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Instant gratification: Test scores delivered to UT Austin by Internet

Dr. Teresa Sullivan, vice president and dean of graduate studies at The University of Texas at Austin, announced Thursday a significant breakthrough in the use and reporting of standardized test scores.

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AUSTIN, Texas—Dr. Teresa Sullivan, vice president and dean of graduate studies at The University of Texas at Austin, announced Thursday a significant breakthrough in the use and reporting of standardized test scores.

Earlier this week, for the first time, the Educational Testing Service (ETS) delivered a set of GRE scores to the University of Texas using the Internet as the delivery mechanism. This followed quickly on the heels of similar deliveries of substantial numbers of SAT scores in the same manner. These events are the culmination of five years of work on the part of UT staff, working in conjunction with ETS, to make it possible for U.S. institutions of higher education to receive test scores via this medium, avoiding the month-long waits and technological hassles of tape or paper delivery.

“As a University that is known for its commitment to state-of-the-art technology, this is a triumph for UT Austin. We are using technology in innovative and practical ways to make the application and admissions processes more efficient,” Sullivan said.

Dave Stones, director of the UT Model Admissions Program, working in conjunction with his colleagues at other institutions and the TOEFL Technology Committee, chaired by Dr. William Paver, assistant dean of graduate studies and associate director of admissions for UT Austin, persuaded ETS that investing in score reporting would benefit institutions, students and the testing service.

Internet score reporting will make it possible for scores to be sent to institutions on a daily or weekly basis and will eliminate the delays we experienced with interval reporting on tape or paper. This innovation also means that ETS will have the capacity to deliver applicants’ test scores much earlier than in the past and applicants’ files can be evaluated and referred to departments for decisions more quickly.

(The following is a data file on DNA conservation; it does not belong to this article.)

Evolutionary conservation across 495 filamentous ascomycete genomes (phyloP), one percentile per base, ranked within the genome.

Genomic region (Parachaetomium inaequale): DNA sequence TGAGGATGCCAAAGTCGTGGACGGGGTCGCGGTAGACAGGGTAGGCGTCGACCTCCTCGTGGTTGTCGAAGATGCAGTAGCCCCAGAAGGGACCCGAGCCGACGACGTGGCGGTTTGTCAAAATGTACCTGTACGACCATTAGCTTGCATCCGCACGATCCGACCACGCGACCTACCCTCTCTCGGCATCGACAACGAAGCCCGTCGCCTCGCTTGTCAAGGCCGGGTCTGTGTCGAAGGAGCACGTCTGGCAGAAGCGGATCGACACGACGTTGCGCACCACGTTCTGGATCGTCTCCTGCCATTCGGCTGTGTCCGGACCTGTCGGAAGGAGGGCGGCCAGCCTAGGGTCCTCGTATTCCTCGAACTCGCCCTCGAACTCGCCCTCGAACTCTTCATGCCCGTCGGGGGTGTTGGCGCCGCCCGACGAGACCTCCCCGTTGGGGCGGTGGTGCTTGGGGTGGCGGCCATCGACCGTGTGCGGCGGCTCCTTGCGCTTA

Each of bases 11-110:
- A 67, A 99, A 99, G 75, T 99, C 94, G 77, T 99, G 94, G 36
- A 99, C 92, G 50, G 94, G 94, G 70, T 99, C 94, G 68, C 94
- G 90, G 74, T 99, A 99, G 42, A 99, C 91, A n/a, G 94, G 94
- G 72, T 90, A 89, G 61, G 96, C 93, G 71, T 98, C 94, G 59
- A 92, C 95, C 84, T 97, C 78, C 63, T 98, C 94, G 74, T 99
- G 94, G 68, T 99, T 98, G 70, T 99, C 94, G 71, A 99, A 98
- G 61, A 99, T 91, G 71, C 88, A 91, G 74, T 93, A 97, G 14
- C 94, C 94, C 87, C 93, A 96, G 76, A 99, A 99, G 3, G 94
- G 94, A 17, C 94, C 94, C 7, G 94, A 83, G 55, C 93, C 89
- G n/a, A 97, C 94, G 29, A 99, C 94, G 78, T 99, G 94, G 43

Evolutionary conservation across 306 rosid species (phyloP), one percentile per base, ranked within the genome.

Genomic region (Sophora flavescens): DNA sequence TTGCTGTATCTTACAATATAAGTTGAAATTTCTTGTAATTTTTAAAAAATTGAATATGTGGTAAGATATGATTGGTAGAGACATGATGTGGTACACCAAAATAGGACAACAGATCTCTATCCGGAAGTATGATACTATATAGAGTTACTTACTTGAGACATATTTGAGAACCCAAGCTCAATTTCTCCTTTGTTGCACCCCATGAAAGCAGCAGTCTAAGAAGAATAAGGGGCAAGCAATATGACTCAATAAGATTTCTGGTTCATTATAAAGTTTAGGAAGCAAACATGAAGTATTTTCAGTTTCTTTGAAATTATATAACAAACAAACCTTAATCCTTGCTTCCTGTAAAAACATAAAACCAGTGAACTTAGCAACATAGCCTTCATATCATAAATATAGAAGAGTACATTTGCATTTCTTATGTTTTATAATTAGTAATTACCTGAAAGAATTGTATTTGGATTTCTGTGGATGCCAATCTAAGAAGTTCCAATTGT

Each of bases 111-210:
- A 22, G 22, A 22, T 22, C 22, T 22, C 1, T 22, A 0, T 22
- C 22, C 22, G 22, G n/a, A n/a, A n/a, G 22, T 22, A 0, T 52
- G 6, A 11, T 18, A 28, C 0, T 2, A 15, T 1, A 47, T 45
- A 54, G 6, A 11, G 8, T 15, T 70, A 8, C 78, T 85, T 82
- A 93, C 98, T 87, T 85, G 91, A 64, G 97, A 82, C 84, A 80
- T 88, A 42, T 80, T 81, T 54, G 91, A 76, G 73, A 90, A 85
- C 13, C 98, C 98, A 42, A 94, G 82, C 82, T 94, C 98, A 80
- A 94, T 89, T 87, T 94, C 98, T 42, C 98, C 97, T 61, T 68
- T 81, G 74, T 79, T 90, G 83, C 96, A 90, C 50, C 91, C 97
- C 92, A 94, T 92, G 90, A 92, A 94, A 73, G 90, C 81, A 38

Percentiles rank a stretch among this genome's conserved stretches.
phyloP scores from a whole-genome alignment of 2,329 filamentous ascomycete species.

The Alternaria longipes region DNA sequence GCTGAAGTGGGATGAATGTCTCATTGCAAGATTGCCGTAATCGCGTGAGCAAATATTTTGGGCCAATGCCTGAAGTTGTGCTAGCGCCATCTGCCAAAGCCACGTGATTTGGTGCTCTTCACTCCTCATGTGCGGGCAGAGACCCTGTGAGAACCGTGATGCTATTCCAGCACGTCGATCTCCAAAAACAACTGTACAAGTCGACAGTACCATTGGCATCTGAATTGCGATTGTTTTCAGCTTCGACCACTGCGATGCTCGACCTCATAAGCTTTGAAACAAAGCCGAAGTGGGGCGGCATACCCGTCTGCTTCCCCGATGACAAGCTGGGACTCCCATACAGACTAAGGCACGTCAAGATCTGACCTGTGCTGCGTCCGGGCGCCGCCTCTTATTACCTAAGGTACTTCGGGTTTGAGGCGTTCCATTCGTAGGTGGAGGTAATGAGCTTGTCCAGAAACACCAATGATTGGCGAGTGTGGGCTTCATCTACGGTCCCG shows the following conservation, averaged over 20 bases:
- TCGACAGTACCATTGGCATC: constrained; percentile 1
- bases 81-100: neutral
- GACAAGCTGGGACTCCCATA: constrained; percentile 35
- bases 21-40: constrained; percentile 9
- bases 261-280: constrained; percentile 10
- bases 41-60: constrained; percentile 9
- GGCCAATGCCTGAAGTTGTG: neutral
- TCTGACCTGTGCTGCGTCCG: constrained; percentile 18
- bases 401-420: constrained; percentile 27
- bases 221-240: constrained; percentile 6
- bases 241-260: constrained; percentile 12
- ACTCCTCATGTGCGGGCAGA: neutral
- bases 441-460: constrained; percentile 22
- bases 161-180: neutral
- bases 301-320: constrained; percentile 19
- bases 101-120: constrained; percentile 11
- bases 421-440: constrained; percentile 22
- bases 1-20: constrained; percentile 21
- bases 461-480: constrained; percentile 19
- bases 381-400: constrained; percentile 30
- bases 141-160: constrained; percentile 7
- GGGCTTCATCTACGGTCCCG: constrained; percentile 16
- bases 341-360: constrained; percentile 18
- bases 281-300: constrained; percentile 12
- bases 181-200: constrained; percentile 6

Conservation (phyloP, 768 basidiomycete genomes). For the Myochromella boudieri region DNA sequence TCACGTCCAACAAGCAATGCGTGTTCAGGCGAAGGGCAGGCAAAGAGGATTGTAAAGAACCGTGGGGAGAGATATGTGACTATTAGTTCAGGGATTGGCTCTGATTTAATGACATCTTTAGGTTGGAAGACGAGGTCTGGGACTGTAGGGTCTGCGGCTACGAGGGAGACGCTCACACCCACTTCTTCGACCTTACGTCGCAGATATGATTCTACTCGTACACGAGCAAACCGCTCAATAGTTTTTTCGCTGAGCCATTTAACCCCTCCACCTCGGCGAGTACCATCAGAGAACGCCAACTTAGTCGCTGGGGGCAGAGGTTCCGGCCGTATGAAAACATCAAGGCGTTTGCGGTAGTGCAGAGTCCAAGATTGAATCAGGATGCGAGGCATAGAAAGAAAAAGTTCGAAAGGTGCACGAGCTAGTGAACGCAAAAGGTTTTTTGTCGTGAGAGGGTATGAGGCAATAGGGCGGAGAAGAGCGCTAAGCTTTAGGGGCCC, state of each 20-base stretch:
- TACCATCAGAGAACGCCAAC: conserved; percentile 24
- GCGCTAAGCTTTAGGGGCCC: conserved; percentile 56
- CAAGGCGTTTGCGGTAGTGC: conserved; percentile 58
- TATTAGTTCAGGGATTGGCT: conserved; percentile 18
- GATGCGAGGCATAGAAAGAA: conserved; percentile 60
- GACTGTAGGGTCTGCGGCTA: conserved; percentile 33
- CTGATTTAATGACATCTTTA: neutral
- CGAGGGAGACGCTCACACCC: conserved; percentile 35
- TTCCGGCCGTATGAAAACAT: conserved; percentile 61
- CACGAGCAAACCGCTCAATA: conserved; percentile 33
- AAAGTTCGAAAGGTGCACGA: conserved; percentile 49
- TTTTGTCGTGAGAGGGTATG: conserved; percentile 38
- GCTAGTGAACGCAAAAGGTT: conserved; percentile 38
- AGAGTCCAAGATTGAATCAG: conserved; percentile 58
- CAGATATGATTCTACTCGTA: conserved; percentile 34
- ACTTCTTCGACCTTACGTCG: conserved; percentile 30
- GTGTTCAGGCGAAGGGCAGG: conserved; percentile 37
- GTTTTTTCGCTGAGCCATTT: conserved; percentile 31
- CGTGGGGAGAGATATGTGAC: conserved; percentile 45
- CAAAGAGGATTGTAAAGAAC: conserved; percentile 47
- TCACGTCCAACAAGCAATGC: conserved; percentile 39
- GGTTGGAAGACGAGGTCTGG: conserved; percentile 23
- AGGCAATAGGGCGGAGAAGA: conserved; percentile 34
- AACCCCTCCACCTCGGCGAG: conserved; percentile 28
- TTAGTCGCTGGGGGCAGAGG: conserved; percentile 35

In addition to streamlining the admissions process at the University, it also will help cut costs administratively by supporting the electronic matching of test scores to student records and eliminating the need to have clerical staff entering individual test scores manually. It no longer will be necessary to load magnetic tapes or to work with paper test scores, and errors associated with data entry will be eliminated. The Educational Testing Service (ETS) also will experience considerable savings through reduced printing and mailing costs.

In his oversight role of graduate admissions at UT Austin, Associate Dean Rick Cherwitz sees this innovation as consistent with UT Austin’s larger commitment to professionalism and progress. “We have been working on this issue for several years, and are excited to be able to midwife progress and eliminate bureaucracy in testing, reporting and admissions.”

Dave Stones also has been deeply involved in the establishment and work of the National Standards Council, which was developed to standardize the electronic transmission of academic information. The University of Texas had been instrumental in developing standards and processes for the exchange of transcripts. These methods to send test scores electronically are the logical next step. Due to the encouragement and direction of the TOEFL Technology Committee both ETS and the Immigration and Naturalization Service (INS) have joined in this national effort.

“Internet score reporting will save money for the testing service and colleges and universities and offers benefits to both applicants and the institutions which will receive scores in this improved format. Much of the impetus for this successful national effort originated at UT,” Cherwitz concluded.